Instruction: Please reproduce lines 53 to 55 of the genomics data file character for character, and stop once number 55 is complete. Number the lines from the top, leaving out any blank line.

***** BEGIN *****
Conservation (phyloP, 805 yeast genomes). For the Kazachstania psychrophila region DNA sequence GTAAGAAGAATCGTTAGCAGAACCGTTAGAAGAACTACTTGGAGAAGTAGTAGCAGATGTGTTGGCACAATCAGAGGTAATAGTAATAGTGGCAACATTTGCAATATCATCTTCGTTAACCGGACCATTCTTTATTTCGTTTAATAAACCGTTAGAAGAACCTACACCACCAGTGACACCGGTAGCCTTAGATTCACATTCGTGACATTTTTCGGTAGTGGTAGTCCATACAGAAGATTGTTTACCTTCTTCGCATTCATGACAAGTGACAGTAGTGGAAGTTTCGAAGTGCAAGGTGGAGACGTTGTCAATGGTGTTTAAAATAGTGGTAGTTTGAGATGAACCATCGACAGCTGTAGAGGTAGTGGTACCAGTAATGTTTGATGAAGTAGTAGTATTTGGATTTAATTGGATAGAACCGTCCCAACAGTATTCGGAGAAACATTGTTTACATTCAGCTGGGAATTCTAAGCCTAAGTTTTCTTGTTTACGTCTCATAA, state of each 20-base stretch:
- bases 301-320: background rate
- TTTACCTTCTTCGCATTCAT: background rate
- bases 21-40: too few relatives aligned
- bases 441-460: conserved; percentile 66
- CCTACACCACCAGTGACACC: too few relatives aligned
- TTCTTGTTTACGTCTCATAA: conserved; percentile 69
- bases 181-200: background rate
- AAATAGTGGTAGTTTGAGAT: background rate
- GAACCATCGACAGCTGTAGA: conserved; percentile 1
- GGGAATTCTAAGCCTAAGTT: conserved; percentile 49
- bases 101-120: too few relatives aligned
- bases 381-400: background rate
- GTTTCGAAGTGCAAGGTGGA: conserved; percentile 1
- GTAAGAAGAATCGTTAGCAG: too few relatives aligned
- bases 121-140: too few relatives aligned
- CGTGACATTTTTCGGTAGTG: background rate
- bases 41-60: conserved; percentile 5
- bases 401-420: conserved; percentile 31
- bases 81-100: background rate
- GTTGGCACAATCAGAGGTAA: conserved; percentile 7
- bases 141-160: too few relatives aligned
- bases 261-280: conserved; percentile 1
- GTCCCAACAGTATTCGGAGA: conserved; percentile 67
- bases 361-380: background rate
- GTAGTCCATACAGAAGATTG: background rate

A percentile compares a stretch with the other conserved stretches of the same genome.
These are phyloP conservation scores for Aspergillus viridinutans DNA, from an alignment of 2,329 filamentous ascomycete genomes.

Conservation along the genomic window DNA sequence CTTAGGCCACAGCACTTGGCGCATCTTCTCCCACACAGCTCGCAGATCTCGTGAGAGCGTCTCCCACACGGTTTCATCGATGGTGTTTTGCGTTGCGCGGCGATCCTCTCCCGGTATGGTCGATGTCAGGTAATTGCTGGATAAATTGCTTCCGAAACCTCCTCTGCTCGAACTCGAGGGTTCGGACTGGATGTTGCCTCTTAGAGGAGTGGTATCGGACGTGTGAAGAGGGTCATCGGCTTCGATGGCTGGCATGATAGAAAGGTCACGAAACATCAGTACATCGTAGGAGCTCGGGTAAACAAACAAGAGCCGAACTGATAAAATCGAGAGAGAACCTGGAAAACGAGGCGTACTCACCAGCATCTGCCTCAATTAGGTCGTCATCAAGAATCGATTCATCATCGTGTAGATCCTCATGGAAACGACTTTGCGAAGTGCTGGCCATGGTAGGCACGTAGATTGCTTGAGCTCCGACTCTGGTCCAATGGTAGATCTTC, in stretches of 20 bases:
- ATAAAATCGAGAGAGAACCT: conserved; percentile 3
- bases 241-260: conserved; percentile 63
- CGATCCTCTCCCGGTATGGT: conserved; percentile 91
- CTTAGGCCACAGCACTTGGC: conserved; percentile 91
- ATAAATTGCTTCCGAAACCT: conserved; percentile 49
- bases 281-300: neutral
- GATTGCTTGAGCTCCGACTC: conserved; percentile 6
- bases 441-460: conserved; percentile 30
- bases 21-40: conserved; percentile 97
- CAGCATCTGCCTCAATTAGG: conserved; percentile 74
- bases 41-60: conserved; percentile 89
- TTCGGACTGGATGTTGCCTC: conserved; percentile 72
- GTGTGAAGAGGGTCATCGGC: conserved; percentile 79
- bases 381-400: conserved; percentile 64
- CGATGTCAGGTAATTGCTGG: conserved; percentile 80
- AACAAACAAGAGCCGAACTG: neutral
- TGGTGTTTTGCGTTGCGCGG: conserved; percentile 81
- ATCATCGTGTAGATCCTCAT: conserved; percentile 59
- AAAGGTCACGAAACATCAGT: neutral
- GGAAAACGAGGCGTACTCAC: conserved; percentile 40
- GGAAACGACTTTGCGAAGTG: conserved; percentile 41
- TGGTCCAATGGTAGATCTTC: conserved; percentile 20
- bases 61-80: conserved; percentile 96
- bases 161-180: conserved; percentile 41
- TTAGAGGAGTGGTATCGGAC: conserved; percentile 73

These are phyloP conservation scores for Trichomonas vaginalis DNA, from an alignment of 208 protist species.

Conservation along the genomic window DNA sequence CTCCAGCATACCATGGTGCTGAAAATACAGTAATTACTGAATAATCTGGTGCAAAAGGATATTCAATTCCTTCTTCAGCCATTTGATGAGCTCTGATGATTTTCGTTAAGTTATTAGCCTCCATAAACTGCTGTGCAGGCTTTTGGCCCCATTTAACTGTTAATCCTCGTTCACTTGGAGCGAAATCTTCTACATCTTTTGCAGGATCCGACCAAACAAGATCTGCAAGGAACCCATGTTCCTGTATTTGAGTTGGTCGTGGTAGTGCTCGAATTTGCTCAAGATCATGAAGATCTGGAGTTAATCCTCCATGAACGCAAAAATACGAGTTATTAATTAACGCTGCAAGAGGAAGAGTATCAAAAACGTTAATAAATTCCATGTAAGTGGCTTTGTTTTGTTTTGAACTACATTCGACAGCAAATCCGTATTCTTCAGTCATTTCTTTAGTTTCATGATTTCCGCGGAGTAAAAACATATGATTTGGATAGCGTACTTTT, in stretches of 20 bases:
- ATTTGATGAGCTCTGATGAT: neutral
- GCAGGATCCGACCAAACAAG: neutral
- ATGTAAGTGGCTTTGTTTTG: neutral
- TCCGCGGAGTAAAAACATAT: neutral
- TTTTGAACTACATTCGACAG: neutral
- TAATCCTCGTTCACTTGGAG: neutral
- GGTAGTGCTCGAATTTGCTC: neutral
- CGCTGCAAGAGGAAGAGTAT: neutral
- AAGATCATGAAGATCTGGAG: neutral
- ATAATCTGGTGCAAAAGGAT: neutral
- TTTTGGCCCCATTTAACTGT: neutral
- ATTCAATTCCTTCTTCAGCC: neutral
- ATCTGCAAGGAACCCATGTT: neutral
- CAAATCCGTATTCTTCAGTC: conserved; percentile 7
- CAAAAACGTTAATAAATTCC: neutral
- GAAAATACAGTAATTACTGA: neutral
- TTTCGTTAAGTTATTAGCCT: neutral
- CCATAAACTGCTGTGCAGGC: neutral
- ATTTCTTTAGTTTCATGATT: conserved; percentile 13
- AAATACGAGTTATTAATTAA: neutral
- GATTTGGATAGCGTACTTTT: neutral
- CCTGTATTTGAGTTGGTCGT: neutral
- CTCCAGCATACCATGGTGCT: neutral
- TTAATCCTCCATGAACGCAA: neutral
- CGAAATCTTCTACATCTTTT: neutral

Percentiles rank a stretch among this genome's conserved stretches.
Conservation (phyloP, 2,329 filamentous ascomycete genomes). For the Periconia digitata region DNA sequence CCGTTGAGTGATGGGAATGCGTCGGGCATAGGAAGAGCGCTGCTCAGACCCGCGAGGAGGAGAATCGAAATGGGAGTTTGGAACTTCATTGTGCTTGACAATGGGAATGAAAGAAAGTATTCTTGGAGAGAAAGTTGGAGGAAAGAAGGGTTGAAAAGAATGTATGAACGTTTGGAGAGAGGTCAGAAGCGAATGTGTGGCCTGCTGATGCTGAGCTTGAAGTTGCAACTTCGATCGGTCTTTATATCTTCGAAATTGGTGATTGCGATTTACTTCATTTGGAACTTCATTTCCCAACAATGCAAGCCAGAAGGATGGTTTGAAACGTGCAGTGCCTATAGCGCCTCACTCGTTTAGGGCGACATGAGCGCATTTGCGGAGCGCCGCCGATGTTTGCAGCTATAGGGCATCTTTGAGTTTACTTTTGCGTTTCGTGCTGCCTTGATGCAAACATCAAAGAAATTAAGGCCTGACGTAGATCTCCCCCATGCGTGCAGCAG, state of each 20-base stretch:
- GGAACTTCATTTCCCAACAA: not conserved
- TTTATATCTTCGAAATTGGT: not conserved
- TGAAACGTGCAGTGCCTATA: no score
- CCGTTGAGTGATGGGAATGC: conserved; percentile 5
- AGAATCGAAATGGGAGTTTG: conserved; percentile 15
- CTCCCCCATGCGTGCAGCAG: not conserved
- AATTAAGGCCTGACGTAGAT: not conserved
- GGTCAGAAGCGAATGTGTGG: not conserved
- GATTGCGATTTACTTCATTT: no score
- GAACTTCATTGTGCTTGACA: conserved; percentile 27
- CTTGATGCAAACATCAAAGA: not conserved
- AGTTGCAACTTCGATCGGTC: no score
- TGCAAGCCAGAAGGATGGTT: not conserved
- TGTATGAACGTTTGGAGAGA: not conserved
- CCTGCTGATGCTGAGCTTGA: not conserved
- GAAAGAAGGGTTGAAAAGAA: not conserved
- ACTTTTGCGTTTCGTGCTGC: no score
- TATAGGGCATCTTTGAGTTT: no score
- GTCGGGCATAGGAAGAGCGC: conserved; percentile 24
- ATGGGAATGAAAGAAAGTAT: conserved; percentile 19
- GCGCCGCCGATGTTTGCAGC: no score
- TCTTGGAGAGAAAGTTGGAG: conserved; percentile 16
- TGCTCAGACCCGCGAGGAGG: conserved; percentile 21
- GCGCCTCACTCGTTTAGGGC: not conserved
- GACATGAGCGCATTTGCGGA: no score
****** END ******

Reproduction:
- bases 161-180: conserved; percentile 41
- TTAGAGGAGTGGTATCGGAC: conserved; percentile 73

These are phyloP conservation scores for Trichomonas vaginalis DNA, from an alignment of 208 protist species.